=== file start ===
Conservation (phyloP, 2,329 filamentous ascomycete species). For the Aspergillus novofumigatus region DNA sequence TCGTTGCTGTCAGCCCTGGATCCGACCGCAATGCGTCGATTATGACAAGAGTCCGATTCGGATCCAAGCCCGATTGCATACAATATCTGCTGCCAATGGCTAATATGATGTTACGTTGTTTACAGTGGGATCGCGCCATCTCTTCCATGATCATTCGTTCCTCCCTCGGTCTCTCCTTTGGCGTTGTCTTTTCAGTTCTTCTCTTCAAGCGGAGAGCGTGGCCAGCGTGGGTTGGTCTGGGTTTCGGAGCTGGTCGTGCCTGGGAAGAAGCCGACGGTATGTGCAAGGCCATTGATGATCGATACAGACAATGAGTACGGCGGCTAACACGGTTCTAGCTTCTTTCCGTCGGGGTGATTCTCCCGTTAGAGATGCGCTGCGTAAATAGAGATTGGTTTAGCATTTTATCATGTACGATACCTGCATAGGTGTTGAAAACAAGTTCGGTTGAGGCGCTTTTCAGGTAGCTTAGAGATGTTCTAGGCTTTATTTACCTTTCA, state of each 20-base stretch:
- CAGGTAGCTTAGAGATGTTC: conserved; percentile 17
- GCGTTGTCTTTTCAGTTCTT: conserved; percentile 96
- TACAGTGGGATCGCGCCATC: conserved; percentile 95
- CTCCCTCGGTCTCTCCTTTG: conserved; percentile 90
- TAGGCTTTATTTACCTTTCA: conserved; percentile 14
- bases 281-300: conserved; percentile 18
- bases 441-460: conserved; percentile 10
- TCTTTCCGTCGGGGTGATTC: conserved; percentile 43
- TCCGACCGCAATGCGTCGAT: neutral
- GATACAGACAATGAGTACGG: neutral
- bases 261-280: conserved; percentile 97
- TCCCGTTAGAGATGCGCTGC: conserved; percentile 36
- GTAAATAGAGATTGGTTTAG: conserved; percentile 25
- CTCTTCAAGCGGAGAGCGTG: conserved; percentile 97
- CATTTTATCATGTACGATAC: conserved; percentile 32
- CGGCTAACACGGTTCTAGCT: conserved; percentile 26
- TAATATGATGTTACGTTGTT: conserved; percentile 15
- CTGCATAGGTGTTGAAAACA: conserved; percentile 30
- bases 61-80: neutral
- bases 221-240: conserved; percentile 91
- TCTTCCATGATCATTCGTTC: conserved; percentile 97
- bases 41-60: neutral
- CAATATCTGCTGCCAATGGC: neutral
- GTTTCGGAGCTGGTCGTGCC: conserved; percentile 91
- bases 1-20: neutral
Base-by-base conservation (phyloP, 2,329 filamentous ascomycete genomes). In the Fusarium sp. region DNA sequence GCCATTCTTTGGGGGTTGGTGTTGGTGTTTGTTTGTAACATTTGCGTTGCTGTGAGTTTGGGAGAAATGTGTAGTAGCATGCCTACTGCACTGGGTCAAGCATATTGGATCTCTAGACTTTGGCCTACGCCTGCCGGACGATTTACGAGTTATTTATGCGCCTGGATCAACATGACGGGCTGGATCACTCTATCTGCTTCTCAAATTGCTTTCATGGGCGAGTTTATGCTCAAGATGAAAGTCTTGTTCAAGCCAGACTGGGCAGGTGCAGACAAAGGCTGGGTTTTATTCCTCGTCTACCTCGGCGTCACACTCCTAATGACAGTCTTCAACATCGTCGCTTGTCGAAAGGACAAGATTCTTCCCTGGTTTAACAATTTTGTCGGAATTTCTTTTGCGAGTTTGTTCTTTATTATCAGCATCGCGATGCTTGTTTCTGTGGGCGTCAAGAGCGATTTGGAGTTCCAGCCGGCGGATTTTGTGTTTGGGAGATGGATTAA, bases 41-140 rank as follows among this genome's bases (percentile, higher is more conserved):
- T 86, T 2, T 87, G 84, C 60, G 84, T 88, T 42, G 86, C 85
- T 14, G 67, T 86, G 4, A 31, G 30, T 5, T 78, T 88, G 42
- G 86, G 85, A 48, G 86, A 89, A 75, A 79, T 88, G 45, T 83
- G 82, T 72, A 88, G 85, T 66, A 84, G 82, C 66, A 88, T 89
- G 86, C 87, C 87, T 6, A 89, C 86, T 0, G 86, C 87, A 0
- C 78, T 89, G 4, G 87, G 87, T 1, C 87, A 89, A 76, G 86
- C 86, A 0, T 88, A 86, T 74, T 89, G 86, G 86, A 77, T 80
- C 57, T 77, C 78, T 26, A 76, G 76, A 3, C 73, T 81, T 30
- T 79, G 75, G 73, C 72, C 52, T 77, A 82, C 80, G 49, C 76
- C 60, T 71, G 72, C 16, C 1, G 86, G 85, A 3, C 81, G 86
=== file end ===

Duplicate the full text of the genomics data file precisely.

Conservation (phyloP, 2,329 filamentous ascomycete species). For the Aspergillus novofumigatus region DNA sequence TCGTTGCTGTCAGCCCTGGATCCGACCGCAATGCGTCGATTATGACAAGAGTCCGATTCGGATCCAAGCCCGATTGCATACAATATCTGCTGCCAATGGCTAATATGATGTTACGTTGTTTACAGTGGGATCGCGCCATCTCTTCCATGATCATTCGTTCCTCCCTCGGTCTCTCCTTTGGCGTTGTCTTTTCAGTTCTTCTCTTCAAGCGGAGAGCGTGGCCAGCGTGGGTTGGTCTGGGTTTCGGAGCTGGTCGTGCCTGGGAAGAAGCCGACGGTATGTGCAAGGCCATTGATGATCGATACAGACAATGAGTACGGCGGCTAACACGGTTCTAGCTTCTTTCCGTCGGGGTGATTCTCCCGTTAGAGATGCGCTGCGTAAATAGAGATTGGTTTAGCATTTTATCATGTACGATACCTGCATAGGTGTTGAAAACAAGTTCGGTTGAGGCGCTTTTCAGGTAGCTTAGAGATGTTCTAGGCTTTATTTACCTTTCA, state of each 20-base stretch:
- CAGGTAGCTTAGAGATGTTC: conserved; percentile 17
- GCGTTGTCTTTTCAGTTCTT: conserved; percentile 96
- TACAGTGGGATCGCGCCATC: conserved; percentile 95
- CTCCCTCGGTCTCTCCTTTG: conserved; percentile 90
- TAGGCTTTATTTACCTTTCA: conserved; percentile 14
- bases 281-300: conserved; percentile 18
- bases 441-460: conserved; percentile 10
- TCTTTCCGTCGGGGTGATTC: conserved; percentile 43
- TCCGACCGCAATGCGTCGAT: neutral
- GATACAGACAATGAGTACGG: neutral
- bases 261-280: conserved; percentile 97
- TCCCGTTAGAGATGCGCTGC: conserved; percentile 36
- GTAAATAGAGATTGGTTTAG: conserved; percentile 25
- CTCTTCAAGCGGAGAGCGTG: conserved; percentile 97
- CATTTTATCATGTACGATAC: conserved; percentile 32
- CGGCTAACACGGTTCTAGCT: conserved; percentile 26
- TAATATGATGTTACGTTGTT: conserved; percentile 15
- CTGCATAGGTGTTGAAAACA: conserved; percentile 30
- bases 61-80: neutral
- bases 221-240: conserved; percentile 91
- TCTTCCATGATCATTCGTTC: conserved; percentile 97
- bases 41-60: neutral
- CAATATCTGCTGCCAATGGC: neutral
- GTTTCGGAGCTGGTCGTGCC: conserved; percentile 91
- bases 1-20: neutral
Base-by-base conservation (phyloP, 2,329 filamentous ascomycete genomes). In the Fusarium sp. region DNA sequence GCCATTCTTTGGGGGTTGGTGTTGGTGTTTGTTTGTAACATTTGCGTTGCTGTGAGTTTGGGAGAAATGTGTAGTAGCATGCCTACTGCACTGGGTCAAGCATATTGGATCTCTAGACTTTGGCCTACGCCTGCCGGACGATTTACGAGTTATTTATGCGCCTGGATCAACATGACGGGCTGGATCACTCTATCTGCTTCTCAAATTGCTTTCATGGGCGAGTTTATGCTCAAGATGAAAGTCTTGTTCAAGCCAGACTGGGCAGGTGCAGACAAAGGCTGGGTTTTATTCCTCGTCTACCTCGGCGTCACACTCCTAATGACAGTCTTCAACATCGTCGCTTGTCGAAAGGACAAGATTCTTCCCTGGTTTAACAATTTTGTCGGAATTTCTTTTGCGAGTTTGTTCTTTATTATCAGCATCGCGATGCTTGTTTCTGTGGGCGTCAAGAGCGATTTGGAGTTCCAGCCGGCGGATTTTGTGTTTGGGAGATGGATTAA, bases 41-140 rank as follows among this genome's bases (percentile, higher is more conserved):
- T 86, T 2, T 87, G 84, C 60, G 84, T 88, T 42, G 86, C 85
- T 14, G 67, T 86, G 4, A 31, G 30, T 5, T 78, T 88, G 42
- G 86, G 85, A 48, G 86, A 89, A 75, A 79, T 88, G 45, T 83
- G 82, T 72, A 88, G 85, T 66, A 84, G 82, C 66, A 88, T 89
- G 86, C 87, C 87, T 6, A 89, C 86, T 0, G 86, C 87, A 0
- C 78, T 89, G 4, G 87, G 87, T 1, C 87, A 89, A 76, G 86
- C 86, A 0, T 88, A 86, T 74, T 89, G 86, G 86, A 77, T 80
- C 57, T 77, C 78, T 26, A 76, G 76, A 3, C 73, T 81, T 30
- T 79, G 75, G 73, C 72, C 52, T 77, A 82, C 80, G 49, C 76
- C 60, T 71, G 72, C 16, C 1, G 86, G 85, A 3, C 81, G 86